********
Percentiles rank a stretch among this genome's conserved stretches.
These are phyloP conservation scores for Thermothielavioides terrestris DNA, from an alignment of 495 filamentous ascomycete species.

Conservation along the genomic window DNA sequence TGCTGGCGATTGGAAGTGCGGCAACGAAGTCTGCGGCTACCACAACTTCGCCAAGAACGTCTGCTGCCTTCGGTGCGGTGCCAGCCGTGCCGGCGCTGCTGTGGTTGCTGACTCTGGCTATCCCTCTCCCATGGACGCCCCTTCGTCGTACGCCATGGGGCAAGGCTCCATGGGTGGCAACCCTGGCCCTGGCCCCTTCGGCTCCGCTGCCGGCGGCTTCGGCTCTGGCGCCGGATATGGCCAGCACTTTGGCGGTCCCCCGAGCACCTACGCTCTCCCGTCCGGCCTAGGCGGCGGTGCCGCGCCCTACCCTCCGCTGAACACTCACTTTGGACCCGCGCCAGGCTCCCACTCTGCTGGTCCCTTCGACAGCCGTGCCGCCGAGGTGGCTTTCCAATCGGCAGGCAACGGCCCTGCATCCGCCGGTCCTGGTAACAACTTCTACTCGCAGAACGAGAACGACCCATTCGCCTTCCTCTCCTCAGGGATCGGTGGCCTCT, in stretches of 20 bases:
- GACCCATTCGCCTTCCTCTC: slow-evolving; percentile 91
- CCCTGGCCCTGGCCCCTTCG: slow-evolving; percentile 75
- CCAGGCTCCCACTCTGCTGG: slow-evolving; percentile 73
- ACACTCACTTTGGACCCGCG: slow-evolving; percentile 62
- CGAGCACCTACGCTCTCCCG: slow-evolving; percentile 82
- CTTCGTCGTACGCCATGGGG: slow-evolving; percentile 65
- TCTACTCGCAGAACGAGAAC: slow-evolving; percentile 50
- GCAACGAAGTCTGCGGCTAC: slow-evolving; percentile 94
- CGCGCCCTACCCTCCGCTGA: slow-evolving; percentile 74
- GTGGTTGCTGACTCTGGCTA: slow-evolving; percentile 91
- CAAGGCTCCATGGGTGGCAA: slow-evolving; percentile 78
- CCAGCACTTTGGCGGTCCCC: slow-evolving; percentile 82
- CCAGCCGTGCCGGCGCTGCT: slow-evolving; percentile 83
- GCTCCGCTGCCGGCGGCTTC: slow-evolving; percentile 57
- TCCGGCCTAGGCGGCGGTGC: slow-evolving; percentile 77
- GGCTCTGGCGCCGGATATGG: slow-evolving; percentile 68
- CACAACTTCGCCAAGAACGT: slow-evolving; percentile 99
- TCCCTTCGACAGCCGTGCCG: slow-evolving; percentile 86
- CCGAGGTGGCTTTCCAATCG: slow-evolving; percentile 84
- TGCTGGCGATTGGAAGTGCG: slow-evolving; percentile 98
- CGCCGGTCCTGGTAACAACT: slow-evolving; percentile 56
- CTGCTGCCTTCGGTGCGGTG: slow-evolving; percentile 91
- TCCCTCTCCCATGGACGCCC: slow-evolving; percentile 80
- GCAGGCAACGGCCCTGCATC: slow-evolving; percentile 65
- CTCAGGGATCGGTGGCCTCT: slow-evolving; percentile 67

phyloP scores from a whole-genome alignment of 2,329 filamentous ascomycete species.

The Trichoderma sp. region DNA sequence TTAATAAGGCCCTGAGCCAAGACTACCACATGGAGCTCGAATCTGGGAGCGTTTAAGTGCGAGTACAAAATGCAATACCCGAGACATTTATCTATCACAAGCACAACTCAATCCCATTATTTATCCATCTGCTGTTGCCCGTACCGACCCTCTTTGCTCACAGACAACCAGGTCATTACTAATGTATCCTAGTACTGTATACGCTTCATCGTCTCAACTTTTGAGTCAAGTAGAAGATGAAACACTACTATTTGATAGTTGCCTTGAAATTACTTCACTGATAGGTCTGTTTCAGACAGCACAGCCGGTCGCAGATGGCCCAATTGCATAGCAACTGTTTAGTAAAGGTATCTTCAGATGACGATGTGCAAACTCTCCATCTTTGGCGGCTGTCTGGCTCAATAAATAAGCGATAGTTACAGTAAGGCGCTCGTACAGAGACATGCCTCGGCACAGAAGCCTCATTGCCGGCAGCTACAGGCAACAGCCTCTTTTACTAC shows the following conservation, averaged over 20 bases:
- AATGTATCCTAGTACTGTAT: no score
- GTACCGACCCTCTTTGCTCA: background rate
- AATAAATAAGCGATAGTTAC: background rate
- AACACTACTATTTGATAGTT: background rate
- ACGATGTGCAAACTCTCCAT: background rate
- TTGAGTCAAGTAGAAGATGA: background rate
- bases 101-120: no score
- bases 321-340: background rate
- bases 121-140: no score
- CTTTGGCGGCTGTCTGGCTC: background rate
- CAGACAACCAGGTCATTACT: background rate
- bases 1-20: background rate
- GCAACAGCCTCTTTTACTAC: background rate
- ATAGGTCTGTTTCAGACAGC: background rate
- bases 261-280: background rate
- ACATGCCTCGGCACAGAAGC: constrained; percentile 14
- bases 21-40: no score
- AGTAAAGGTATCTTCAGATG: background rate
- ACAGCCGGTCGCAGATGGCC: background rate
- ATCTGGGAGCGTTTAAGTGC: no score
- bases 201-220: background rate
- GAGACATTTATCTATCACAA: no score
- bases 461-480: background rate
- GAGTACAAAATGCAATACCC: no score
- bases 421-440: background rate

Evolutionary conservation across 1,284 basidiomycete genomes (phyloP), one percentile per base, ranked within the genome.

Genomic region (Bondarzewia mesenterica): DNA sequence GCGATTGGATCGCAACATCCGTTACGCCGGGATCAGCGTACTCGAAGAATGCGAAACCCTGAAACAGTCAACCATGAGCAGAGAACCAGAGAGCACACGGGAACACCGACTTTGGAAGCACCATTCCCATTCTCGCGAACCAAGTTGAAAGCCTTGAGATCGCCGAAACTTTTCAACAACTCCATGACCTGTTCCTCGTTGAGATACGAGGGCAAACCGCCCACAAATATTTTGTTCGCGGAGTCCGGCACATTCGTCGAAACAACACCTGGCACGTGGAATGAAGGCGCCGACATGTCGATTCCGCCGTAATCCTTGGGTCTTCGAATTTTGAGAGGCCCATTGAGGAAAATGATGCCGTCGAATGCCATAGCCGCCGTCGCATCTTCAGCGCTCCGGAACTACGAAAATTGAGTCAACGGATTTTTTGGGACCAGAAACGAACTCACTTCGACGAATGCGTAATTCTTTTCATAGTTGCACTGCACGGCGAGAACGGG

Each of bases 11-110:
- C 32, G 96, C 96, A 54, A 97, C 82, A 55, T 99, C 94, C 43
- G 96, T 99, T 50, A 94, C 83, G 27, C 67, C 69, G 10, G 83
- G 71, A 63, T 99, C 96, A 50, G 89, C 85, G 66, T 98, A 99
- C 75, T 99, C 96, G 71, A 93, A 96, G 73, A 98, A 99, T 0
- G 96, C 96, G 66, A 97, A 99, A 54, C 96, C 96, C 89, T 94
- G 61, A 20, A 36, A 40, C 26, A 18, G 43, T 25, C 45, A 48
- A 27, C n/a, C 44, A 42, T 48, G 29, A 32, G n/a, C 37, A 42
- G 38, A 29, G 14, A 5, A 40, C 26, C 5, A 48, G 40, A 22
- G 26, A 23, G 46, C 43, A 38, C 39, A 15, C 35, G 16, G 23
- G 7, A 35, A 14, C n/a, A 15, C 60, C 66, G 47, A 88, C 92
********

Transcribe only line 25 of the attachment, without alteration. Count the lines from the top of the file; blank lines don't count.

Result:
- CTGCTGCCTTCGGTGCGGTG: slow-evolving; percentile 91